"If you don't vote, you can't complain"About 7:15 last night, attempting to take a nap, that was blaring out of some soundtruck, telling people there was still time to vote, but "If you don't vote, you can't complain." Having voted several hours earlier, I opened the window and told them to SHUT THE FUCK UP. One of the many things I hate about election time is stupidity like that - insulting the intelligence of the very people you are hoping to convince to support you. And every election year, people come up with the ridiculous idea that your freedom of speech is somehow linked to your exercising your right to vote. Perhaps they mean something more like: "if you don't participate in the electoral process, (which will never get you what you want anyway), I am not interested in hearing your opinions." Fine. (But i must add - the fact that you did vote won't make me any more interested in your opinions.) But what I've said for many years, and I believe is fairly rational, is that voting does not make a difference; or rather, my single vote does not make a difference. The notion that my vote counts is just plain wrong; in the sense that whether I vote, or which way I vote will affect the outcome, there is not a single election that I have voted in, or was eligible to vote in, where that one single vote would have changed the outcome. And I think we all know that. ("oh, but if everyone thought that, where would we be?" - um, we would have thousands of empty political offices, and then maybe someone would take notice). I think that those folks who don't consciously grasp that will always be disappointed, and will employ soundtrucks to lambast their neighbors with silly notions of "you don't get to complain."
But even though I think voting is irrational, it is still something I usually do. But I think what matters is what happens before we vote; some kind of connection to our community that despite the "fact" that it doesn't matter, we still want to speak up, wait in line with our neighbors, get disgusted over the choices, and pull a few levers. For me, and I would argue for most people, it is an emotional response - which I don't think is a bad thing, actually. Most elections, my choice was dictated by fear and or anger. (1980, perhaps disgust, but I am not sure that's technically an emotion - Barry Commoner; 1984, fear led me to pull the lever for Mondale, crying in the voting booth; 1988 it was anger, and a write-in for myself; 1992, a vote I still regret, but consciously made at the time as a "I don't want to be the a-hole who keeps saying I DIDN'T VOTE FOR HIM, DON'T BLAME ME" - Clinton; 1996, I honestly can't remember, it certainly wasn't Clinton; 2000, Nader.) Recently I read some outrageous argument that younger voters are smarter than older voters, simply because they vote in lower percentages. The reasoning being that they have somehow "rightfully" concluded that the process doesn't yield what it often promises, and that it is a waste of time. I don't recall that same article mentioning that Blacks, the poor, immigrants, people who speak English as a second language, etc - that any of these folks are smarter than the rest of us. I ASS-ume that the writer of the article was one of these wise young persons. I think it would be more accurate to surmise that people who feel less connected to their communities, to the rest of their city, state, nation, don't vote. I think several people have advocated the mandatory "none of the above" punch in every election. I whole-heartedly agree with the idea, as I think there are plenty of us dissatisified with the choices we are given, and the whole "lesser of two evils" dilemna is just too distatsteful. (Funny, in American Government class in high school, I don't remember the chapter on how to choose the evil the best represents me.) A tallying of all of us who find the choices given to us by the two major parties to be unacceptable might just yield some useful information, and put to rest the notion that non-voters are apathetic (look it up - apathy is not caring, and believe me, the times I didn't vote I was very far away from not caring).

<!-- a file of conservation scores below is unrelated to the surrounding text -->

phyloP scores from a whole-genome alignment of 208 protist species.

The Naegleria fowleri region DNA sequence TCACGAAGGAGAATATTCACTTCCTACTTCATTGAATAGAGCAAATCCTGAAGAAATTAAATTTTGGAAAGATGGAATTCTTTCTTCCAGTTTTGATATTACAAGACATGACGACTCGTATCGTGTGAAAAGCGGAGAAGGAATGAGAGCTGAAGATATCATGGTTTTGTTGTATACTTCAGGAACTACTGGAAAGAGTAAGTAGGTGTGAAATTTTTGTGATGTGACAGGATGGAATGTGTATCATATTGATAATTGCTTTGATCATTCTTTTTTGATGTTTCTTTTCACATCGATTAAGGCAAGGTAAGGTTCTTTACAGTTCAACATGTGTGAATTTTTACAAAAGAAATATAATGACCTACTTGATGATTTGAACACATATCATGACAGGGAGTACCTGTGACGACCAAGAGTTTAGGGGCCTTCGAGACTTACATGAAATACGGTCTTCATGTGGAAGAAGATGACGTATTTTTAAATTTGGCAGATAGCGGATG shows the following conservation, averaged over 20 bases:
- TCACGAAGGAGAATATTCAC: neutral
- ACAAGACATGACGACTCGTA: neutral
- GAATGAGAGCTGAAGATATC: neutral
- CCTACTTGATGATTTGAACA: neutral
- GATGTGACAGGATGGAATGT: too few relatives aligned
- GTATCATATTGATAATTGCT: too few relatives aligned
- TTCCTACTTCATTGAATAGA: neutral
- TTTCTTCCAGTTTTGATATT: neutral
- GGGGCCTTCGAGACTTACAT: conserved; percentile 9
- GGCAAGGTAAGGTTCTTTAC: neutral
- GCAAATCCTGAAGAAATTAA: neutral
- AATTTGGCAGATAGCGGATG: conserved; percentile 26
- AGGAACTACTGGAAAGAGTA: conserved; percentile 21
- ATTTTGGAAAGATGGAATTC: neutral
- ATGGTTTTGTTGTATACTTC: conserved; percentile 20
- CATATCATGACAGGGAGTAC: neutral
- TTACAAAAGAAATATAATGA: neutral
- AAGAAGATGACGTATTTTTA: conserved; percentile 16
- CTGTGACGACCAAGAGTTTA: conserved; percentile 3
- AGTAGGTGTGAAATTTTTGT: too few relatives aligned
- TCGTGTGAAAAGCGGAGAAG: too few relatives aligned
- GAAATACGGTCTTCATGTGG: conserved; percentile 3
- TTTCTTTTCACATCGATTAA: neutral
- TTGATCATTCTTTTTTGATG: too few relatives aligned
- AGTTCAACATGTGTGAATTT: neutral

Here in NYC, I went to vote knowing full well there was nothing in my district or state that was of much interest (polls having told us who would win for governor, attorney general, etc) but it was fairly amusing to see that my Congressperson was running unapposed by the Republican party (well, not really amusing, just another example of how money matters more that principle, as they don't want to spend money on a sure-losing battle), and that each and every State judicial postion, the candidates listed in the Republican column were identical to the candidates listed in the Democratic column. (Um, which lever do I pull? If I pull Joe Schmoe's name under "democrat" will he go easier on the criminals, and if I pick Joe Schmoe's name under Republican, will he lock them up forever?) I left many spots empty, but certainly would've prefered a non-of-the-above choice when Republican Schmoe was running against Democrat Schmoe; but I picked 2 or 3 Greens, 1 or 2 Liberterians, and a handful of Workers Family Party candidates. Guess what? Not a single one of my choices was victorious - but at least I am entitled to complain now.